Singapore’s government has cautioned there could be more pain ahead as second quarter GDP growth crashes by 41.2 percent following the island nation’s second wave coronavirus lockdown
15 July 2020 | Marcus Reubenstein (Image: Christian Chen)
Singapore’s Trade Minister says the country is far from immune to the faltering global economy and has cautioned that second and third wave coronavirus outbreaks around the world will hurt demand in the heavily export-focused economy.
Singapore’s GDP contracted by 12.6 Per Cent in the Second Quarter of 2020, on a quarter-on-quarter seasonally-adjusted annualised basis, the economy shrank by 41.2 percent.
As Melbourne, the capital of Australia’s second largest state, faces a six-week coronavirus lockdown the stark reality of harsh lockdown measures in Singapore are a clear sign the economic pain of COVID-19 is far from over.
The numbers are far from good but necessarily spell doom for other regional economies, including Australia. Says, Michael McCarthy, Chief market strategist at CMC Markets, “These figures confirm what is already known, it gives little guide to any recovery prospects.”
Second wave lockdown
Following a second coronavirus wave in April, Singapore went into lockdown for seven weeks with non-essential services suspended and the closure of most of the nation’s workplaces.
Singapore had been held up as a beacon of pandemic management, with swift protocols and control measures largely suppressing COVID-19 as it spread outside of China. As Singapore had the virus under control European infections in Italy, Spain, France and the UK exploded making the continent the next pandemic epicentre after China.
However Singapore’s death rate per infection is among the world’s lowest, of 42,737 people infected there have been 27 deaths, providing a positive sign that its health system is far better equipped to cope with pandemics than most developed nations.
Crowded living is the risk
For a tiny nation of just 5.6 million people a staggering 1.4 million are non-permanent resident workers. Of that nearly 300,000 are construction workers mostly from Indonesia, Bangladesh, Pakistan, India and Sri Lanka.
Singapore’s second wave spread mainly through crowded dormitory accommodation for construction workers. That disruption all but halted construction and building activity, exposing the key fact that Singapore is highly reliant on lower-paid foreign workers.
In a statement the nation’s trade ministry reported, “Construction output weakened on account of the CB (lockdown) measures which led to a stoppage of most construction activities during the period, as well as manpower disruptions arising from additional measures to curb the spread of COVID-19, including movement restrictions at foreign worker dormitories.”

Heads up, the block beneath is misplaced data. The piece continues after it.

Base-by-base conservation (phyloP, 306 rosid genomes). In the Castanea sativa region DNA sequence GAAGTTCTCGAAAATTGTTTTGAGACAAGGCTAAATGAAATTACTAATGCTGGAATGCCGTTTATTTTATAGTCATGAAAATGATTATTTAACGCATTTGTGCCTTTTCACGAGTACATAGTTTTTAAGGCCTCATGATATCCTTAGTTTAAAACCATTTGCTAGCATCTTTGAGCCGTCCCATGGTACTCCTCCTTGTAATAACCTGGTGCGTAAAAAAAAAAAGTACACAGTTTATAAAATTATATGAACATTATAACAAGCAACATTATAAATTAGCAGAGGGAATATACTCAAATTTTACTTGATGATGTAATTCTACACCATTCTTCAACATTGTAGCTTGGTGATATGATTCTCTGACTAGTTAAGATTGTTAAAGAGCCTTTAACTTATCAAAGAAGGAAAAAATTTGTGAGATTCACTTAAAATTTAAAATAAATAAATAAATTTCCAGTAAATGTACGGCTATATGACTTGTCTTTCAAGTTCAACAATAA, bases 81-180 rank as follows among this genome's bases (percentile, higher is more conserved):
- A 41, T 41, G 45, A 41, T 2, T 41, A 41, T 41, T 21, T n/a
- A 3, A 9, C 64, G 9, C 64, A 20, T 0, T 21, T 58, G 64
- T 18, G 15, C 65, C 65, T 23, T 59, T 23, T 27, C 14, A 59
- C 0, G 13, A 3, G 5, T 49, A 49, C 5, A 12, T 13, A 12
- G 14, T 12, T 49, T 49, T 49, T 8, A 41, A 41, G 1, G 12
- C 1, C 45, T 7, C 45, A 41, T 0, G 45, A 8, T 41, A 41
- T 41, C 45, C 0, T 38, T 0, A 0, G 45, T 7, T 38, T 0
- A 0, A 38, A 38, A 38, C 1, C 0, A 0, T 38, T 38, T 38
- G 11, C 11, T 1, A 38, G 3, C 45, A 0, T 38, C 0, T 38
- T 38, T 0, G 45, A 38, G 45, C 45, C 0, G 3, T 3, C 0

On a quarter-on-quarter seasonally-adjusted annualised basis, construction out crashed by 95.6 percent in the second quarter, far worse than the 12.2 percent contraction in the preceding quarter.
Other sectors hit
Singapore’s services sector, which makes up more than 70 percent of the economy, also took a big hit. On a quarter-on-quarter seasonally adjusted annualised basis, economic output from services dropped 37.7 percent after falling 13.4 percent in the first quarter.
Says the trade ministry, “Within services, tourism-related sectors like accommodation and the air transport sector were severely affected by global and domestic travel restrictions, which brought visitor arrivals and air travel to a standstill.
“Other outward-oriented services sectors such as wholesale trade and water transport were adversely affected by a fall in external demand as many countries around the world grappled with the COVID-19 pandemic.”
The only significant sector of the Singaporean economy to buck the trend was its biotech sector, though government statistics are not broken down into subsectors, the government reported that manufacturing grew by 2.5 percent, “Primarily due to a surge in output in the biomedical manufacturing cluster.”
Singapore’s biotech industry has flourished in recent years, now worth around US$14 billion, the nation produces four of the top ten prescription drugs sold in the world.
Managing the re-opening
After implementing its national lockdown which the government called CB (Circuit Breaker) measures on April 7, Phase 1 of re-opening started on June 1st with Phase 2 re-opening on June 19th which allowed for the resumption of most activities with the exception of larger events.
The Phase 3 re-opening, not yet announced, will see the resumption of religious services, cultural events and conferences, though crowd sizes will be limited and social distancing measures put in place.
To date Singapore’s government has announced four economic support packages worth US$72 billion, measures include wage support for affected employers and cash payouts to adult Singaporeans.
The massive slide in quarterly GDP was the biggest in the nation’s history, Trade and Industry Minister Chan Chun Sing says, “The road to recovery in the months ahead will be challenging. We expect recovery to be a slow and uneven journey, as external demand continues to be weak and countries battle the second and third waves of outbreaks by reinstating localised lockdowns or stricter safe distancing measures.”